But the real shockers are to be found in this piece from Billmon, which features, among other things, a report of a meeting with Col. Nate Sassaman, already notorious for his advocacy of "a heavy dose of fear and violence" in dealing with Iraqis. Among other shockers are complaints of some of the Iraqis who are afflicted with Col Sassaman's rule:

Military people had previously acknowledged to us a policy of "45 seconds of rage and fury"on entering a house. They consider this necessary to obtain immediate submission and keep their troops safe. Soldiers break down doors, yell commands to lie on the floor, run through the house, and generally try to frighten the occupants into submissive behavior.

"Why do the soldiers break down our doors and smash our cupboards. We would give them the key if they just asked?" was a typical question from the outraged lawyers.

"When Saddam raided," said one, "he took only the person he was after. Now the whole family is taken, even when the soldiers know they have the wrong house."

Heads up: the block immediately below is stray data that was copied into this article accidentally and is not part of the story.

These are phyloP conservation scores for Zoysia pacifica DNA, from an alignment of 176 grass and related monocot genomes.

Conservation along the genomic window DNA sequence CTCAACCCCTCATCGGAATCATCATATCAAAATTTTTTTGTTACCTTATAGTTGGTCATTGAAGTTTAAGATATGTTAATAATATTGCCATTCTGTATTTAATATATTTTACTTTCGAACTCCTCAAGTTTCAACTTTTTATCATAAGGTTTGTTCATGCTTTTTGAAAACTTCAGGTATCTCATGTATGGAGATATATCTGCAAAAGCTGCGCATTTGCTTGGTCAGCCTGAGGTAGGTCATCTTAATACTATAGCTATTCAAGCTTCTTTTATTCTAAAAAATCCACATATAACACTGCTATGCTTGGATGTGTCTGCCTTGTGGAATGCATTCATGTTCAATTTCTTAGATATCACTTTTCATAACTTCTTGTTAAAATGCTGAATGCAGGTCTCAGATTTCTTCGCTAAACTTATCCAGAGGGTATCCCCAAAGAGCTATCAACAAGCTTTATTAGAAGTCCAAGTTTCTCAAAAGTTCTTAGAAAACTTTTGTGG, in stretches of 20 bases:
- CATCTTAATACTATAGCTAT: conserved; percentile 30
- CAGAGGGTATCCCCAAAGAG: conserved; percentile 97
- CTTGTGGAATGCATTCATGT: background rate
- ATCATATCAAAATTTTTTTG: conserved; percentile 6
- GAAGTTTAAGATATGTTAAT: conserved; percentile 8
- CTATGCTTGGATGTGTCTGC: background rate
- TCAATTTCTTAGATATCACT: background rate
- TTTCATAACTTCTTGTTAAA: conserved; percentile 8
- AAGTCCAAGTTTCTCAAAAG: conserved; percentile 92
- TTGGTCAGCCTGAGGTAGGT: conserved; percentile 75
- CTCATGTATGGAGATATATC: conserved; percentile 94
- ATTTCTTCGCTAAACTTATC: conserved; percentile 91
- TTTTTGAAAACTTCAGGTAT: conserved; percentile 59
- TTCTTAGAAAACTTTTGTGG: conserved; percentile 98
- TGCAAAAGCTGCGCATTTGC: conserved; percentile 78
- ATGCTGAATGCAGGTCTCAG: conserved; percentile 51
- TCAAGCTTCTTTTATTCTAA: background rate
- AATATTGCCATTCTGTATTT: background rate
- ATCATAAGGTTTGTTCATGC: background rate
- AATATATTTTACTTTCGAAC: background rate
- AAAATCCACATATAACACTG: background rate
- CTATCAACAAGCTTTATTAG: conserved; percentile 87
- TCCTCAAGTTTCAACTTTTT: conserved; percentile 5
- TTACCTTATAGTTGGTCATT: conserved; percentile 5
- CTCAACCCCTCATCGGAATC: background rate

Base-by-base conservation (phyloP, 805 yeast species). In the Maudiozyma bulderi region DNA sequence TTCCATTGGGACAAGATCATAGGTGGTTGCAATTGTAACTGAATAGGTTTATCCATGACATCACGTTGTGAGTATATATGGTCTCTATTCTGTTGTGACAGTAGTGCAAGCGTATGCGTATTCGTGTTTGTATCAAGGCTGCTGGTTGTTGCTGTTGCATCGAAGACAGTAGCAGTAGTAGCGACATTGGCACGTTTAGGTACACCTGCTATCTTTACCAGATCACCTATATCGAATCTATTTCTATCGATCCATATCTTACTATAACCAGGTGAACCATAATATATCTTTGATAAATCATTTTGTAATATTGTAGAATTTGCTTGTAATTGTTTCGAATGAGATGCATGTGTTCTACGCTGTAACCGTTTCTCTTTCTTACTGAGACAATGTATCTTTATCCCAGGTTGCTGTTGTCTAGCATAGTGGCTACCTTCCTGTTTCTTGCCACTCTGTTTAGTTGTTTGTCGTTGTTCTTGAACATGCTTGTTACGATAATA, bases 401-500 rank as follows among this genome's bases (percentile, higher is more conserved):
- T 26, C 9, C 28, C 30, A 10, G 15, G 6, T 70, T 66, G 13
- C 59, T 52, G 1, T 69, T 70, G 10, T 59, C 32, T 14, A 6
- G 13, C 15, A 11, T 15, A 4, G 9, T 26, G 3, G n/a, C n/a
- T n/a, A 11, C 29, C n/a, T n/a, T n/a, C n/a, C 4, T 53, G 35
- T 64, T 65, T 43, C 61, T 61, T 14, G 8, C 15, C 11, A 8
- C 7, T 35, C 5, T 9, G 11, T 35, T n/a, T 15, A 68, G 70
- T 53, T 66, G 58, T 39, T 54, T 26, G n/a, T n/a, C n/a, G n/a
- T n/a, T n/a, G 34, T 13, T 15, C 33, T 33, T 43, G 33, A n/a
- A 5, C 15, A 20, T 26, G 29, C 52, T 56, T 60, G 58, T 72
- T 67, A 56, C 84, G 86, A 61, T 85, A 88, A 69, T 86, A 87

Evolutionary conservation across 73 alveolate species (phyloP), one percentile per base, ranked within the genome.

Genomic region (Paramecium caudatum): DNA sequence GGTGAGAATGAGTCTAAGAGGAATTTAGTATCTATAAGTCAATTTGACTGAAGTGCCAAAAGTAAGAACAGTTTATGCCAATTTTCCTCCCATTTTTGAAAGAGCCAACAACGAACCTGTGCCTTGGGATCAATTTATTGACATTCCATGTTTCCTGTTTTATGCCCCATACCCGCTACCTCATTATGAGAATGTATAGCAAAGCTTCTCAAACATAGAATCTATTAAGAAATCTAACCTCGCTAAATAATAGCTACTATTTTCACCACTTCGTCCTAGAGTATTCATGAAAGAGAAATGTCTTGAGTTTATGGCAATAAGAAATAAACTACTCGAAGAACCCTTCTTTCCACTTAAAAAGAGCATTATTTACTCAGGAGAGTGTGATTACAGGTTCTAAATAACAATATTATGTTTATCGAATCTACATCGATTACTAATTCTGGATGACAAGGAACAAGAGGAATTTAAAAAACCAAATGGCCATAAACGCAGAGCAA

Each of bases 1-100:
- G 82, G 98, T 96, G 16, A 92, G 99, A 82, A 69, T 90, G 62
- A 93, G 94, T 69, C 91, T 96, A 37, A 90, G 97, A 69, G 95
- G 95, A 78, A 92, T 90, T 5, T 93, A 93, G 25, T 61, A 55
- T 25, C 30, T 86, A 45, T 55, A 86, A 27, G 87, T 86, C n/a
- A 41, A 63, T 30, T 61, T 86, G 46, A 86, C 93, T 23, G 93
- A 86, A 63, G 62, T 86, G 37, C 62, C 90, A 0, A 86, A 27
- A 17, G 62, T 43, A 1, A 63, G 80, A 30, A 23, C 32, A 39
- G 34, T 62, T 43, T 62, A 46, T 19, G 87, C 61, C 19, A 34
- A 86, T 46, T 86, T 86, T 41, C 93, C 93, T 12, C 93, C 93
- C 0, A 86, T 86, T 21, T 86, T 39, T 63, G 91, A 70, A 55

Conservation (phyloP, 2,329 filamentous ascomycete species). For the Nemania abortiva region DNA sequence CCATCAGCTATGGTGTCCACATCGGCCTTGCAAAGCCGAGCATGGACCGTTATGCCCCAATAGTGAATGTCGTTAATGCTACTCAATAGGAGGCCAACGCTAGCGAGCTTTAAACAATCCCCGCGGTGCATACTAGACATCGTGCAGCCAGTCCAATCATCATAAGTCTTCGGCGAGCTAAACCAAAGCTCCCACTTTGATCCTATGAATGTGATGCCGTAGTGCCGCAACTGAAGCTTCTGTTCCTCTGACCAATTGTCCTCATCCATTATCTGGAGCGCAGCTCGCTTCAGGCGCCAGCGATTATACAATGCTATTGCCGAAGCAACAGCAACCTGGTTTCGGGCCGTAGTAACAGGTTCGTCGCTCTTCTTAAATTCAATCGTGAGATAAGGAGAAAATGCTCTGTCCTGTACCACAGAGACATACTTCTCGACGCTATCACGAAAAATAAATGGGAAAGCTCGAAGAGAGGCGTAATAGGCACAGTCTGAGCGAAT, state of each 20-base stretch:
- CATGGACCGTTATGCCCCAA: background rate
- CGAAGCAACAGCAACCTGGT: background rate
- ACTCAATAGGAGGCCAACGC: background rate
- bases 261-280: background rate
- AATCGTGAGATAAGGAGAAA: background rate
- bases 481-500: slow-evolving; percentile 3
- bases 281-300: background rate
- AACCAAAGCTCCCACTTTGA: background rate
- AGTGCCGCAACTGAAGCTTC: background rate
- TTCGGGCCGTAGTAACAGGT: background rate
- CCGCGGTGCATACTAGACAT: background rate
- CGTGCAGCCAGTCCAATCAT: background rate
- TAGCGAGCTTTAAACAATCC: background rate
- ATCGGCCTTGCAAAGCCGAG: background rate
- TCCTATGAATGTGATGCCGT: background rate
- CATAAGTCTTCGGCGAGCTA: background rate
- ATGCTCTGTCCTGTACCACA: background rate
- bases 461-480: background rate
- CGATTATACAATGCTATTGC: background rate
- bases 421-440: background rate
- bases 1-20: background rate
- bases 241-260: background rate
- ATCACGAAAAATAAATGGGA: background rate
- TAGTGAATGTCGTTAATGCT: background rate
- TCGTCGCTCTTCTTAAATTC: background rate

The treatment of women infuriated some of these men. With embarrassment, one lawyer claimed that US troops had raided a house, found a couple naked in their bed and took them away in that state. "This is not acceptable in our culture," he said."

Got that, folks? The Iraqi people themselves are saying that on a day to day basis, in important respects, Sassaman is worse than Saddam. Saddam didn't win hearts and minds like that, and neither will we. (And there's more -- read the whole thing, including Sassaman's unproked arrest of an Iraqi human rights lawyer, and a thoroughly unconvincing attempt at a rebuttal from someone who claims to be in Sassaman's unit).

Which seems like an appropriate juncture to talk about the notion of "support for the troops" -- a notion which is often used by war supporters to try to shout down opponents. ("You're not supporting the troops!"). Which is an odd notion to someone who went to anti-war rallies before the invasion, chanting "support our troops, bring them home" -- the troops themselves are unambiguously worse off now than they would have been had we stayed out of this ill-considered invasion.

My attitude toward the troops has been that they have been thrust into a situation they were ill prepared for by leadership that refused to think ahead, and that they're doing the best they can. But that has its limits. It is easy to say that we don't support the actions of a Sassaman, who is clearly a bad apple. What bothers me very much is this: how much support do we give, and how, to soldiers who have followed orders for, say, those "45 seconds of rage and fury" without complaint?

A little news from Boston: